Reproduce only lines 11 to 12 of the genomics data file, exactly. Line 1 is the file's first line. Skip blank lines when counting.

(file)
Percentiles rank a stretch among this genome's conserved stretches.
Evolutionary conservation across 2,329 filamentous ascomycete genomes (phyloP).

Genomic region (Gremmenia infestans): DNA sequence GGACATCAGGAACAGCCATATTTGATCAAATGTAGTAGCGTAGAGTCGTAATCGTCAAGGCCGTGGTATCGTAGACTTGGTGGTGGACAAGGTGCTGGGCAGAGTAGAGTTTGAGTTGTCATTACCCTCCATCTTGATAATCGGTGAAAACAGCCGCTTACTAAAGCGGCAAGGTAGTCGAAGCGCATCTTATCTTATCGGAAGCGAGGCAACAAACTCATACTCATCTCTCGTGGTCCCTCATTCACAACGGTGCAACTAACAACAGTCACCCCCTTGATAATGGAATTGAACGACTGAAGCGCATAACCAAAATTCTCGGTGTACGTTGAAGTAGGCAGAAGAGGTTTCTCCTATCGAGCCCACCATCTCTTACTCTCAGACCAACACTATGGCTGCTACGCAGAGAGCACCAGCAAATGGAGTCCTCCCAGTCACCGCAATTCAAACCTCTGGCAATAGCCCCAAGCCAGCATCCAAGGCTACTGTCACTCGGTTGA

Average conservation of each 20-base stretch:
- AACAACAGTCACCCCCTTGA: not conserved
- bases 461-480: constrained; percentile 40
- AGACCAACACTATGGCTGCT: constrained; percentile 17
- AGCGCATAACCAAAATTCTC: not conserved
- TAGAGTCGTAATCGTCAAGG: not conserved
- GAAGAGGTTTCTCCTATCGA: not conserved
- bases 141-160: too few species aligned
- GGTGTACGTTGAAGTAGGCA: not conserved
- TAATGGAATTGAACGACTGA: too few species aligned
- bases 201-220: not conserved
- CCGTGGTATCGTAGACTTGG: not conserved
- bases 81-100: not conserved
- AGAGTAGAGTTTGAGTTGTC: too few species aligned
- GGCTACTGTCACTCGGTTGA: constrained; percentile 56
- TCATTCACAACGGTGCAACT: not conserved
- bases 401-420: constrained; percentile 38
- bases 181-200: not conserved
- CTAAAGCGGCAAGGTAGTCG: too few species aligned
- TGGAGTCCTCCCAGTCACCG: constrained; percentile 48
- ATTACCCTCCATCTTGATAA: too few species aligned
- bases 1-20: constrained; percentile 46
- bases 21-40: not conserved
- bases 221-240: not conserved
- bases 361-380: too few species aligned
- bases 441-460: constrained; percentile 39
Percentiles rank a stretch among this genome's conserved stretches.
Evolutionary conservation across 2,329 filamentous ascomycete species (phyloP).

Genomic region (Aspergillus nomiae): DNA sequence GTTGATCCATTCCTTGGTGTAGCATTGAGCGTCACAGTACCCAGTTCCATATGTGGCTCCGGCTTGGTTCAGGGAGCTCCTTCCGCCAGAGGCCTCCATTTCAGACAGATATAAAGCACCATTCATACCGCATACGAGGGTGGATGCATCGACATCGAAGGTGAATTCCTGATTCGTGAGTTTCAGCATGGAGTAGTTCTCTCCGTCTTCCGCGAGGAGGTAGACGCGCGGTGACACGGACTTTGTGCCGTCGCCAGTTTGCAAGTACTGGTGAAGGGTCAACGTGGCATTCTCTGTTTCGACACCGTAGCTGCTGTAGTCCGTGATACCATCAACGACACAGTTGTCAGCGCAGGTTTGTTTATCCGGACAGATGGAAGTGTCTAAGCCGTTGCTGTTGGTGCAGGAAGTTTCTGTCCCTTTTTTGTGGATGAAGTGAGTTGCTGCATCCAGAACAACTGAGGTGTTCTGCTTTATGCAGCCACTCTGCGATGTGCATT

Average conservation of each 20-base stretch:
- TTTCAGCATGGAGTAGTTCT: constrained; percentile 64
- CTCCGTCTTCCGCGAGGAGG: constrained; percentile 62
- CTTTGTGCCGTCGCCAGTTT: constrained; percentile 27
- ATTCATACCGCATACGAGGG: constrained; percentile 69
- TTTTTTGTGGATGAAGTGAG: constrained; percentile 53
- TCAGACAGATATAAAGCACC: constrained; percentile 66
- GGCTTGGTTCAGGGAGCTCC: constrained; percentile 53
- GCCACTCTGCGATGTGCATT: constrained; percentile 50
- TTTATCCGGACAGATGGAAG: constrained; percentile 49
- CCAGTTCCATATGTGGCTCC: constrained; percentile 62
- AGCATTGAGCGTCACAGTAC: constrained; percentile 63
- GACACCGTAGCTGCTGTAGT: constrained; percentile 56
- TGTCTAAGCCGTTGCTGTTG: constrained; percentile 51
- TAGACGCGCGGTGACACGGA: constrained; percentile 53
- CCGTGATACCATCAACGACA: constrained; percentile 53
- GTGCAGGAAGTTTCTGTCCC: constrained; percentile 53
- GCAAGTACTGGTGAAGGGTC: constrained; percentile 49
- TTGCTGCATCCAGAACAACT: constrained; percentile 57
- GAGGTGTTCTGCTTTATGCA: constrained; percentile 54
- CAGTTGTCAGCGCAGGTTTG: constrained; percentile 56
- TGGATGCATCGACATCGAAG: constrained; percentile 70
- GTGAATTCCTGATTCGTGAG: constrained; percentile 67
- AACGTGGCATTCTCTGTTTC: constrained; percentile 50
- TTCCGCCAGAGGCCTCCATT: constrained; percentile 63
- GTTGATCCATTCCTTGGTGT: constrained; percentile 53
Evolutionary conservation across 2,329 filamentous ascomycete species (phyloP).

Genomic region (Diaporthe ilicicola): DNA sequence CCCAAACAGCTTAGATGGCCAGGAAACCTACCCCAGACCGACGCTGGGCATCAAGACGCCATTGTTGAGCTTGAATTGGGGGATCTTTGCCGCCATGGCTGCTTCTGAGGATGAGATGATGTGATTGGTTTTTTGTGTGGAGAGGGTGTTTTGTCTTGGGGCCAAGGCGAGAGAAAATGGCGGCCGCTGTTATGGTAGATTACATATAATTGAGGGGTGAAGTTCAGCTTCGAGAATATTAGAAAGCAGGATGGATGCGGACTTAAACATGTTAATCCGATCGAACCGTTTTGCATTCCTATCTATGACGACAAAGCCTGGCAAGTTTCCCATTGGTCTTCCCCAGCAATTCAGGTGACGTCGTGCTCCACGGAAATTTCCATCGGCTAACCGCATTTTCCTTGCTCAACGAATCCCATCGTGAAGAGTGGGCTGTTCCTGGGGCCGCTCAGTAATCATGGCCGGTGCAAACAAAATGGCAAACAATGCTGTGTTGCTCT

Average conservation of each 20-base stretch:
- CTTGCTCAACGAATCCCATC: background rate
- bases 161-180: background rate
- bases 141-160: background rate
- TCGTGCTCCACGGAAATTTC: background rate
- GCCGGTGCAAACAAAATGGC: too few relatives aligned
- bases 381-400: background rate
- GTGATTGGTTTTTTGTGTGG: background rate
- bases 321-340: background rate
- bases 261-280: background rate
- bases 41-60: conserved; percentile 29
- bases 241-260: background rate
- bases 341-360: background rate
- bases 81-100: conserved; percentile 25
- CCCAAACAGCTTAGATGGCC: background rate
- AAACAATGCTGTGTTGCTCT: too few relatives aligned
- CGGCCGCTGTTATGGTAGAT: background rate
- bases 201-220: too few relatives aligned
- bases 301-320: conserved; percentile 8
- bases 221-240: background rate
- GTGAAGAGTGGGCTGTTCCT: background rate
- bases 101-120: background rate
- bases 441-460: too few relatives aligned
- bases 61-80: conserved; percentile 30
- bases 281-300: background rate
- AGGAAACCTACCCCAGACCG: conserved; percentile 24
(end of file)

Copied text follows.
- bases 141-160: too few species aligned
- GGTGTACGTTGAAGTAGGCA: not conserved